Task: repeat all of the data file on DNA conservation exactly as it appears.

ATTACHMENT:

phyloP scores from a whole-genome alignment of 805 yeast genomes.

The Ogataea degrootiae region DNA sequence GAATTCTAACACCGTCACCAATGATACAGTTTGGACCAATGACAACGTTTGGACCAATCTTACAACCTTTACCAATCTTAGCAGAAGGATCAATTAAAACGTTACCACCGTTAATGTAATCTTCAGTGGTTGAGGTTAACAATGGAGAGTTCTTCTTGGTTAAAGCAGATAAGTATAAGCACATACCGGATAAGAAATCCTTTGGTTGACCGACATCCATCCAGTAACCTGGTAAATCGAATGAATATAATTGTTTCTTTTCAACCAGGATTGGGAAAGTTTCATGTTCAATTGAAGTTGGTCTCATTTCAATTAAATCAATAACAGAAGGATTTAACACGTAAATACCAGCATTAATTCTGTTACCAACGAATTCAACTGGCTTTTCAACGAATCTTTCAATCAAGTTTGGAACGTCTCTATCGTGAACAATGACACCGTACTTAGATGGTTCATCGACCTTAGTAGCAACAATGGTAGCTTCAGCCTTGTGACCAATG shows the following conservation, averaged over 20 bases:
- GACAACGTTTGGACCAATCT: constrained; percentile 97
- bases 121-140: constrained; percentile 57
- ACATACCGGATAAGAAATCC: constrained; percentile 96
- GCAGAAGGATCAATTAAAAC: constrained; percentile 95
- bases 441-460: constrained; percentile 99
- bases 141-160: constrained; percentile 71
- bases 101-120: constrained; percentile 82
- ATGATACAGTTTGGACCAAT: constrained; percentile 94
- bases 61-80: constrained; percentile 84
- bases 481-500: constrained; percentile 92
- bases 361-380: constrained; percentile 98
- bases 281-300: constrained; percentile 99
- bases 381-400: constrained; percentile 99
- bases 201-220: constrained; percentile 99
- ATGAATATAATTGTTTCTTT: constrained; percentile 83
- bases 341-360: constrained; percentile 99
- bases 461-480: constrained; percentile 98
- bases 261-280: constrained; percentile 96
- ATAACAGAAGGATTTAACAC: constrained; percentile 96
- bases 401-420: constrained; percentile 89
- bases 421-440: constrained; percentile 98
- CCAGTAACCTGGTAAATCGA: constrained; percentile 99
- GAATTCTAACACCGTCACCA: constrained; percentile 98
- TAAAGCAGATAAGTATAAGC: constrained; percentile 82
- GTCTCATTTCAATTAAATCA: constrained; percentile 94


phyloP scores from a whole-genome alignment of 805 yeast genomes.

The Ogataea degrootiae region DNA sequence GAATTCTAACACCGTCACCAATGATACAGTTTGGACCAATGACAACGTTTGGACCAATCTTACAACCTTTACCAATCTTAGCAGAAGGATCAATTAAAACGTTACCACCGTTAATGTAATCTTCAGTGGTTGAGGTTAACAATGGAGAGTTCTTCTTGGTTAAAGCAGATAAGTATAAGCACATACCGGATAAGAAATCCTTTGGTTGACCGACATCCATCCAGTAACCTGGTAAATCGAATGAATATAATTGTTTCTTTTCAACCAGGATTGGGAAAGTTTCATGTTCAATTGAAGTTGGTCTCATTTCAATTAAATCAATAACAGAAGGATTTAACACGTAAATACCAGCATTAATTCTGTTACCAACGAATTCAACTGGCTTTTCAACGAATCTTTCAATCAAGTTTGGAACGTCTCTATCGTGAACAATGACACCGTACTTAGATGGTTCATCGACCTTAGTAGCAACAATGGTAGCTTCAGCCTTGTGACCAATG shows the following conservation, averaged over 20 bases:
- GACAACGTTTGGACCAATCT: constrained; percentile 97
- bases 121-140: constrained; percentile 57
- ACATACCGGATAAGAAATCC: constrained; percentile 96
- GCAGAAGGATCAATTAAAAC: constrained; percentile 95
- bases 441-460: constrained; percentile 99
- bases 141-160: constrained; percentile 71
- bases 101-120: constrained; percentile 82
- ATGATACAGTTTGGACCAAT: constrained; percentile 94
- bases 61-80: constrained; percentile 84
- bases 481-500: constrained; percentile 92
- bases 361-380: constrained; percentile 98
- bases 281-300: constrained; percentile 99
- bases 381-400: constrained; percentile 99
- bases 201-220: constrained; percentile 99
- ATGAATATAATTGTTTCTTT: constrained; percentile 83
- bases 341-360: constrained; percentile 99
- bases 461-480: constrained; percentile 98
- bases 261-280: constrained; percentile 96
- ATAACAGAAGGATTTAACAC: constrained; percentile 96
- bases 401-420: constrained; percentile 89
- bases 421-440: constrained; percentile 98
- CCAGTAACCTGGTAAATCGA: constrained; percentile 99
- GAATTCTAACACCGTCACCA: constrained; percentile 98
- TAAAGCAGATAAGTATAAGC: constrained; percentile 82
- GTCTCATTTCAATTAAATCA: constrained; percentile 94